This is especially true today because of a new semantic development in the understanding of normalization. Traditionally, normalization was viewed as a positive process in which something that deviated from shared standards of normality was restored to that status. Today, the term has acquired a more negative meaning, one in which the abnormal deviation from traditional norms itself becomes the new norm. Whereas normalization was originally used as a term of aspiration by its supporters, today it is being used as a term of admonition by its opponents.

Historicizing the Term “Normalization”

The shifting discourse on normalization reflects the shifting understanding of normality itself. As a concept, normality has ancient origins. Etymologically, it derives from the Latin word, norma, which refers to a carpentry tool commonly used as a standard of measurement.[v] This origin helps explain why normality has traditionally been associated with the tasks of comparison, evaluation, and assessment. Despite these ancient origins, however, the term “normal” did not come into widespread use until the early 19th century. It first appeared in the 1820s in France, where it was used primarily in medical discourse — specifically in anatomy and physiology — to describe healthy internal organs or the absence of pathological conditions. A few decades later, in 1848, the term made its first appearance in the Oxford English Dictionary, a time when it began to acquire mathematical significance as a statistical concept denoting mid-range data, far from the extremes. Finally, normality came to be utilized in the fields of physical and criminal anthropology to classify variations in human body type and deviant behavior.[vi] Throughout the 19th century, in short, the idea of normality was defined in supplementary fashion in relation to its putatively abnormal “other.”

This definition of “normality” shaped the early meaning of “normalization.” When the latter term first emerged after the mid-19th century, it was used only sporadically and mostly in a technical sense. In the field of medicine, normalization referred to the use of surgical procedures to correct anomalous physical conditions.[vii] In the field of industry, it referred to practices of standardization, for example, the re-routing of irregular rivers in the Netherlands.[viii] In economic affairs, normalization was used to describe the resumption of regular business activity after temporary disruption, for instance in San Francisco following the earthquake of 1906.[ix] These uses were largely descriptive and referred to the delineation of objective conditions. Prior to the 20th century, normalization lacked any deeper cultural or historical significance.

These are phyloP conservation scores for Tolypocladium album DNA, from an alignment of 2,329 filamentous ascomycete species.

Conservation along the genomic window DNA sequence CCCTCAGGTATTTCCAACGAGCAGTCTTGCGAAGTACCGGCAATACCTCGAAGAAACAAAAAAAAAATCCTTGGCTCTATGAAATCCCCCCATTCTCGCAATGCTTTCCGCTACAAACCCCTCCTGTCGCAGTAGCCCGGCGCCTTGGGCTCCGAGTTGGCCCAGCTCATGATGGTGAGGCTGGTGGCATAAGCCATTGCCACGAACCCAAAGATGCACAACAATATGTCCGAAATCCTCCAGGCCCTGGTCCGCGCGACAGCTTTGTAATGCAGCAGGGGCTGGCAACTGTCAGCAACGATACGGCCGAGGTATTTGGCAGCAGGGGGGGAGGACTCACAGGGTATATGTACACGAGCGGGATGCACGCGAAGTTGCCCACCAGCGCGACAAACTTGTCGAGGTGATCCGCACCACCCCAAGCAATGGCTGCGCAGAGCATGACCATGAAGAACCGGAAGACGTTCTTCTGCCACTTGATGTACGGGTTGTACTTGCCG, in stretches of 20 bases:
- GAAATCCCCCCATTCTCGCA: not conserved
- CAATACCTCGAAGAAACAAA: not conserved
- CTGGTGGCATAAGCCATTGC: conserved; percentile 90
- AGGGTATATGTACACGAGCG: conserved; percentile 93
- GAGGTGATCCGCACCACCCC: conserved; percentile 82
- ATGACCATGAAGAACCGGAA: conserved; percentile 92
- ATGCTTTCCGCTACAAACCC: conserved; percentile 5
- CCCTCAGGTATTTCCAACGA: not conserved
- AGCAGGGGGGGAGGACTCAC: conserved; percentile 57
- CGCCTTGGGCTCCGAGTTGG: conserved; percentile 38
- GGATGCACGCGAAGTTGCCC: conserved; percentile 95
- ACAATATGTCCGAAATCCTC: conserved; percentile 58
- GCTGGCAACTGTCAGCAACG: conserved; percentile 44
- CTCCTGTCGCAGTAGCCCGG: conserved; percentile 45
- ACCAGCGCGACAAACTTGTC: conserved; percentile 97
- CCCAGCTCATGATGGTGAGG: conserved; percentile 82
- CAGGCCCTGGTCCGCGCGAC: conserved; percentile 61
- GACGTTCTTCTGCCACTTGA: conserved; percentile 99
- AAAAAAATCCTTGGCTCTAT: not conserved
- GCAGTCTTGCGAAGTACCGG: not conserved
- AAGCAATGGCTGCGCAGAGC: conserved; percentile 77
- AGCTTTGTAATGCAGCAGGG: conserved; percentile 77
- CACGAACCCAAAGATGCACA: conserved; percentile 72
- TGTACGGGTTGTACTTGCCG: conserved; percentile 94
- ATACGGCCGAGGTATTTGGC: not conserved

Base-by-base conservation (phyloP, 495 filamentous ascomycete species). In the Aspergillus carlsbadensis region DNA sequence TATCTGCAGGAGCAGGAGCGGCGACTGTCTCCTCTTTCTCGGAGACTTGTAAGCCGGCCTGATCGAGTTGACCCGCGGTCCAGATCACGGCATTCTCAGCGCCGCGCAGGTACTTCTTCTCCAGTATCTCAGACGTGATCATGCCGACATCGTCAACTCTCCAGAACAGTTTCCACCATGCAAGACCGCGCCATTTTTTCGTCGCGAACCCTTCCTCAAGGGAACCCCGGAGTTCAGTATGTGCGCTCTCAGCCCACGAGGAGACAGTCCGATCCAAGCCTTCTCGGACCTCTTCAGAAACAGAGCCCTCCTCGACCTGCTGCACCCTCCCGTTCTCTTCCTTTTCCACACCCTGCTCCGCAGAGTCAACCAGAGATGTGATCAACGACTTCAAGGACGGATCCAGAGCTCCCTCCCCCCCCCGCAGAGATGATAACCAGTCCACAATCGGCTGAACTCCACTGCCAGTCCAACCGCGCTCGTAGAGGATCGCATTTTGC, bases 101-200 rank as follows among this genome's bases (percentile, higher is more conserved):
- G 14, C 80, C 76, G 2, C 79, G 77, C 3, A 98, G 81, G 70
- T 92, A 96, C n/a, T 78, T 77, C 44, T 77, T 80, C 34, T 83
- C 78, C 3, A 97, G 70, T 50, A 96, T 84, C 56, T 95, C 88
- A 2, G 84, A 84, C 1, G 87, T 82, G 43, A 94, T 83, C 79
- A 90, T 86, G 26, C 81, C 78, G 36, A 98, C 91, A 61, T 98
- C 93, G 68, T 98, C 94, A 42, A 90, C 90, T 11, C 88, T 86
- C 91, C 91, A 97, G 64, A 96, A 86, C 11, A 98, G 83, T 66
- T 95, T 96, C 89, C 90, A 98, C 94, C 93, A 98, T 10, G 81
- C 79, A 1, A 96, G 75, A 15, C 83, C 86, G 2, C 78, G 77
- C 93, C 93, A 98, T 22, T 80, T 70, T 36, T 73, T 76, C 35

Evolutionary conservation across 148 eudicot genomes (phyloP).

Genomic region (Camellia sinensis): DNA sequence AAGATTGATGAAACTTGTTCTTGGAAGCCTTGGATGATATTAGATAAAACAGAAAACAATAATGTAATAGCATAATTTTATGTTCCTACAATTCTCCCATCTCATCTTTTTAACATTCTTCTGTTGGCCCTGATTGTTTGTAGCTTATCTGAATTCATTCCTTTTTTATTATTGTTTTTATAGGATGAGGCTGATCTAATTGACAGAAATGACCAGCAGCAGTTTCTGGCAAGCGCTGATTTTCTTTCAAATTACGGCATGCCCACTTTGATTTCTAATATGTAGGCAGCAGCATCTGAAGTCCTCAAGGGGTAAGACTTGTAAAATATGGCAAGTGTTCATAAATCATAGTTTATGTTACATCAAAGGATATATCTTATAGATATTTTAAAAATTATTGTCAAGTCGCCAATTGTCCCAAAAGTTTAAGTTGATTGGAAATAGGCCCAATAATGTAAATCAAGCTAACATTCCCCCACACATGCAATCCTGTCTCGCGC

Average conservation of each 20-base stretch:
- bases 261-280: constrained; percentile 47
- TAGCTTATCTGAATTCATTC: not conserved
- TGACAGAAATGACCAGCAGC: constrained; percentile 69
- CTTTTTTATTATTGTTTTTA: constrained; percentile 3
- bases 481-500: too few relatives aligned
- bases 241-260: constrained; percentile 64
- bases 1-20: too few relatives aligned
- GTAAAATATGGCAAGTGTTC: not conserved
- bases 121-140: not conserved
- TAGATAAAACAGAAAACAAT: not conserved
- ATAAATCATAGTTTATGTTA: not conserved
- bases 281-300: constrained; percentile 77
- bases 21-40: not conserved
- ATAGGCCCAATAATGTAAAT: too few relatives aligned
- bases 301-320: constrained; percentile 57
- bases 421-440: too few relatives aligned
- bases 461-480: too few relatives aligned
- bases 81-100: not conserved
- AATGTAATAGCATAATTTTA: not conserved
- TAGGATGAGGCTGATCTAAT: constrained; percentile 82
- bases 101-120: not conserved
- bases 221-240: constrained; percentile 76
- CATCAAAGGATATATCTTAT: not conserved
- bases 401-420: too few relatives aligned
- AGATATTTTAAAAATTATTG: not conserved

After 1918, however, the idea of normalization underwent a dramatic change. The upheaval caused by World War I constituted an abnormal rupture in the ordinary lives of millions of people. Predictably enough, the resulting desire of Americans and Europeans to return to normal life lent the concept of normalization new social and political meaning. In the U. S., the concept attracted attention during the presidency of Warren G. Harding, who famously campaigned on a platform of “returning to normalcy” after the Great War. After 1921, American journalists sough to explain the increasing use of “normalization” in daily parlance. Some attributed it to Harding’s popularization of the ungrammatical term, “normalcy,” and the increasing “dictionarization” of standard English.[x] Others emphasized the term’s venerable roots in the Roman Empire.[xi] These etymological disagreements notwithstanding, normalization was consistently used in the years after 1918 as a positive, aspirational signifier denoting the return to order and stability.[xii]

The same was true of the term’s usage in interwar Europe. In Fascist Italy, normalization entered Italian political discourse when the liberal opponents of Benito Mussolini demanded a return to “normalization” (normalizzazione) — by which they meant constitutional rule — following the assassination of Socialist opposition leader, Giacomo Matteotti, in 1924.”[xiii] In interwar Spain, General Francisco Franco used normalization (normalización) to euphemistically describe the violent pacification of his Republican opponents at the conclusion the Spanish Civil War.”[xiv] German political Zionists pursued the normalization (normalisierung) of Jewish life by helping the Jewish people become more like other nations.[xv] In the decades that followed, the turbulent course of world events shifted normalization into the sphere of international relations. During the 1930s, the term was used to describe the effort of different European countries to “normalize” otherwise tense relations — for instance, Germany and Austria in 1936 or Poland and Lithuania in 1938.[xvi] During the cold war, the Soviets spoke of “normalization” in reasserting control over Hungary and Czechoslovakia following the revolts of 1956 and 1968; western diplomats used the term to describe the rapprochement between the U. S. and China (détente) in the early 1970s; and journalists employed the concept to describe the thaw in U. S.-Soviet relations after the rise of Mikhail Gorbachev in 1985.[xvii] In short, prior to 1989, normalization semantically remained an aspirational ideal.